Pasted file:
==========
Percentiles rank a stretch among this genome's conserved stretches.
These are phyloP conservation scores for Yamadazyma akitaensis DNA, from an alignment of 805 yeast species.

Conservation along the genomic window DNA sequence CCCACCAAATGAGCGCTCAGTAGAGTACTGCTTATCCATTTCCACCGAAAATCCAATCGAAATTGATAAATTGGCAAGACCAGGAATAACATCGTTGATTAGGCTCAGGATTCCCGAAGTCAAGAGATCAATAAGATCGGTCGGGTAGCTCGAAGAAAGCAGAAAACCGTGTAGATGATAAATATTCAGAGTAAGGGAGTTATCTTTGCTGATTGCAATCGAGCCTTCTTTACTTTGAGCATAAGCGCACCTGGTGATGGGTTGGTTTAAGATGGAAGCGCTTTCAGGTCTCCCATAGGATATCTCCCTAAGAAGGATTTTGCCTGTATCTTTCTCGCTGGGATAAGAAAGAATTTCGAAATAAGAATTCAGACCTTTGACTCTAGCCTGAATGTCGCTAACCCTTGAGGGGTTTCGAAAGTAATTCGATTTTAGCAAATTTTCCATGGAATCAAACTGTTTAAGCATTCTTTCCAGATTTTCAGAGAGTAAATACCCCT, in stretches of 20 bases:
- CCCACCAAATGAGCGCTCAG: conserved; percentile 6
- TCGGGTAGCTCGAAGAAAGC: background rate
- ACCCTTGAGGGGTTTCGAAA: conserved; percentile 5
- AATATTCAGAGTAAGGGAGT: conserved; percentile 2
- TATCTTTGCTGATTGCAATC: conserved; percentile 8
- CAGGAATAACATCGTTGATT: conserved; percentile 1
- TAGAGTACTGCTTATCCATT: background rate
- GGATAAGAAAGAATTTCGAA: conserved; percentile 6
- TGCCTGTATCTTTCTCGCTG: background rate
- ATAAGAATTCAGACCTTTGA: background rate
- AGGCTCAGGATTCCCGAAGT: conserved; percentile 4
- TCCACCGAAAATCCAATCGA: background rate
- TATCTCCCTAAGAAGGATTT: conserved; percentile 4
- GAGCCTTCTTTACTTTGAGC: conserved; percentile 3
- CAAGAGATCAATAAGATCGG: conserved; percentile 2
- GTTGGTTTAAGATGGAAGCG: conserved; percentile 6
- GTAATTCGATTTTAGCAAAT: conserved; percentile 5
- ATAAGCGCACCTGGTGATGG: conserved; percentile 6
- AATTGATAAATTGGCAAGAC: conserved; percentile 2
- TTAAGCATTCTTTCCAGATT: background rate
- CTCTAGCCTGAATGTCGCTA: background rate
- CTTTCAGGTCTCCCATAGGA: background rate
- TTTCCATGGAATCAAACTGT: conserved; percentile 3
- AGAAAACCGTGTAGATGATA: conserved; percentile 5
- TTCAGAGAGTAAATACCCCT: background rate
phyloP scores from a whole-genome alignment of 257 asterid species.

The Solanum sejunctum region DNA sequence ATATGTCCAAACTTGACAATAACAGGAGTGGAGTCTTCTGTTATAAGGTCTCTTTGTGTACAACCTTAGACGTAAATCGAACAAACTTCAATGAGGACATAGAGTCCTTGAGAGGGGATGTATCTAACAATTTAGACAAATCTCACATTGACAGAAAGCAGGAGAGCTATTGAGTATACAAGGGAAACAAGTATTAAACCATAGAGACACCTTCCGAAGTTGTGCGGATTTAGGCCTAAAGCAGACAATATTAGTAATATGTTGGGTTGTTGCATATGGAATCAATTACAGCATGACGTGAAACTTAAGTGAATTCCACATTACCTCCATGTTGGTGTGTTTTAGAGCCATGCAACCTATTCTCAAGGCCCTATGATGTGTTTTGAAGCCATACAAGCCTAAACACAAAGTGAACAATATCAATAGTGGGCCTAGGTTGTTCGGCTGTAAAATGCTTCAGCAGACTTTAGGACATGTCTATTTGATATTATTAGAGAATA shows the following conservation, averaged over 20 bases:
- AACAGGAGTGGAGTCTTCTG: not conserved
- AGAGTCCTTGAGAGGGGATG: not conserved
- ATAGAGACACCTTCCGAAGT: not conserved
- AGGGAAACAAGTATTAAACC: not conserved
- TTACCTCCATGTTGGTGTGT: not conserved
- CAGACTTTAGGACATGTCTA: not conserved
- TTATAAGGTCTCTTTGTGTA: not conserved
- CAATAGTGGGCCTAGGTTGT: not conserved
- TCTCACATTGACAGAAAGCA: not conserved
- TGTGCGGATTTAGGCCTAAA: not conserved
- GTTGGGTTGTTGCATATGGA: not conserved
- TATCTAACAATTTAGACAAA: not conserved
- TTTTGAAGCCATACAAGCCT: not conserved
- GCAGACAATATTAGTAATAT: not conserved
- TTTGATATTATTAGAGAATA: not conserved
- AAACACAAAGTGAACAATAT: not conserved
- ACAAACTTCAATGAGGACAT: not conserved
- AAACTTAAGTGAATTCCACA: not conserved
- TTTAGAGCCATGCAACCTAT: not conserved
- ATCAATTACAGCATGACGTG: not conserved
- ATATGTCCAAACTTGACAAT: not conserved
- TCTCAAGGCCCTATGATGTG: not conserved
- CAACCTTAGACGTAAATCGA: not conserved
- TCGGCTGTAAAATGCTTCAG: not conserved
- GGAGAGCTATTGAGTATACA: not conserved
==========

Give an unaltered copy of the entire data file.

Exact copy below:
Percentiles rank a stretch among this genome's conserved stretches.
These are phyloP conservation scores for Yamadazyma akitaensis DNA, from an alignment of 805 yeast species.

Conservation along the genomic window DNA sequence CCCACCAAATGAGCGCTCAGTAGAGTACTGCTTATCCATTTCCACCGAAAATCCAATCGAAATTGATAAATTGGCAAGACCAGGAATAACATCGTTGATTAGGCTCAGGATTCCCGAAGTCAAGAGATCAATAAGATCGGTCGGGTAGCTCGAAGAAAGCAGAAAACCGTGTAGATGATAAATATTCAGAGTAAGGGAGTTATCTTTGCTGATTGCAATCGAGCCTTCTTTACTTTGAGCATAAGCGCACCTGGTGATGGGTTGGTTTAAGATGGAAGCGCTTTCAGGTCTCCCATAGGATATCTCCCTAAGAAGGATTTTGCCTGTATCTTTCTCGCTGGGATAAGAAAGAATTTCGAAATAAGAATTCAGACCTTTGACTCTAGCCTGAATGTCGCTAACCCTTGAGGGGTTTCGAAAGTAATTCGATTTTAGCAAATTTTCCATGGAATCAAACTGTTTAAGCATTCTTTCCAGATTTTCAGAGAGTAAATACCCCT, in stretches of 20 bases:
- CCCACCAAATGAGCGCTCAG: conserved; percentile 6
- TCGGGTAGCTCGAAGAAAGC: background rate
- ACCCTTGAGGGGTTTCGAAA: conserved; percentile 5
- AATATTCAGAGTAAGGGAGT: conserved; percentile 2
- TATCTTTGCTGATTGCAATC: conserved; percentile 8
- CAGGAATAACATCGTTGATT: conserved; percentile 1
- TAGAGTACTGCTTATCCATT: background rate
- GGATAAGAAAGAATTTCGAA: conserved; percentile 6
- TGCCTGTATCTTTCTCGCTG: background rate
- ATAAGAATTCAGACCTTTGA: background rate
- AGGCTCAGGATTCCCGAAGT: conserved; percentile 4
- TCCACCGAAAATCCAATCGA: background rate
- TATCTCCCTAAGAAGGATTT: conserved; percentile 4
- GAGCCTTCTTTACTTTGAGC: conserved; percentile 3
- CAAGAGATCAATAAGATCGG: conserved; percentile 2
- GTTGGTTTAAGATGGAAGCG: conserved; percentile 6
- GTAATTCGATTTTAGCAAAT: conserved; percentile 5
- ATAAGCGCACCTGGTGATGG: conserved; percentile 6
- AATTGATAAATTGGCAAGAC: conserved; percentile 2
- TTAAGCATTCTTTCCAGATT: background rate
- CTCTAGCCTGAATGTCGCTA: background rate
- CTTTCAGGTCTCCCATAGGA: background rate
- TTTCCATGGAATCAAACTGT: conserved; percentile 3
- AGAAAACCGTGTAGATGATA: conserved; percentile 5
- TTCAGAGAGTAAATACCCCT: background rate
phyloP scores from a whole-genome alignment of 257 asterid species.

The Solanum sejunctum region DNA sequence ATATGTCCAAACTTGACAATAACAGGAGTGGAGTCTTCTGTTATAAGGTCTCTTTGTGTACAACCTTAGACGTAAATCGAACAAACTTCAATGAGGACATAGAGTCCTTGAGAGGGGATGTATCTAACAATTTAGACAAATCTCACATTGACAGAAAGCAGGAGAGCTATTGAGTATACAAGGGAAACAAGTATTAAACCATAGAGACACCTTCCGAAGTTGTGCGGATTTAGGCCTAAAGCAGACAATATTAGTAATATGTTGGGTTGTTGCATATGGAATCAATTACAGCATGACGTGAAACTTAAGTGAATTCCACATTACCTCCATGTTGGTGTGTTTTAGAGCCATGCAACCTATTCTCAAGGCCCTATGATGTGTTTTGAAGCCATACAAGCCTAAACACAAAGTGAACAATATCAATAGTGGGCCTAGGTTGTTCGGCTGTAAAATGCTTCAGCAGACTTTAGGACATGTCTATTTGATATTATTAGAGAATA shows the following conservation, averaged over 20 bases:
- AACAGGAGTGGAGTCTTCTG: not conserved
- AGAGTCCTTGAGAGGGGATG: not conserved
- ATAGAGACACCTTCCGAAGT: not conserved
- AGGGAAACAAGTATTAAACC: not conserved
- TTACCTCCATGTTGGTGTGT: not conserved
- CAGACTTTAGGACATGTCTA: not conserved
- TTATAAGGTCTCTTTGTGTA: not conserved
- CAATAGTGGGCCTAGGTTGT: not conserved
- TCTCACATTGACAGAAAGCA: not conserved
- TGTGCGGATTTAGGCCTAAA: not conserved
- GTTGGGTTGTTGCATATGGA: not conserved
- TATCTAACAATTTAGACAAA: not conserved
- TTTTGAAGCCATACAAGCCT: not conserved
- GCAGACAATATTAGTAATAT: not conserved
- TTTGATATTATTAGAGAATA: not conserved
- AAACACAAAGTGAACAATAT: not conserved
- ACAAACTTCAATGAGGACAT: not conserved
- AAACTTAAGTGAATTCCACA: not conserved
- TTTAGAGCCATGCAACCTAT: not conserved
- ATCAATTACAGCATGACGTG: not conserved
- ATATGTCCAAACTTGACAAT: not conserved
- TCTCAAGGCCCTATGATGTG: not conserved
- CAACCTTAGACGTAAATCGA: not conserved
- TCGGCTGTAAAATGCTTCAG: not conserved
- GGAGAGCTATTGAGTATACA: not conserved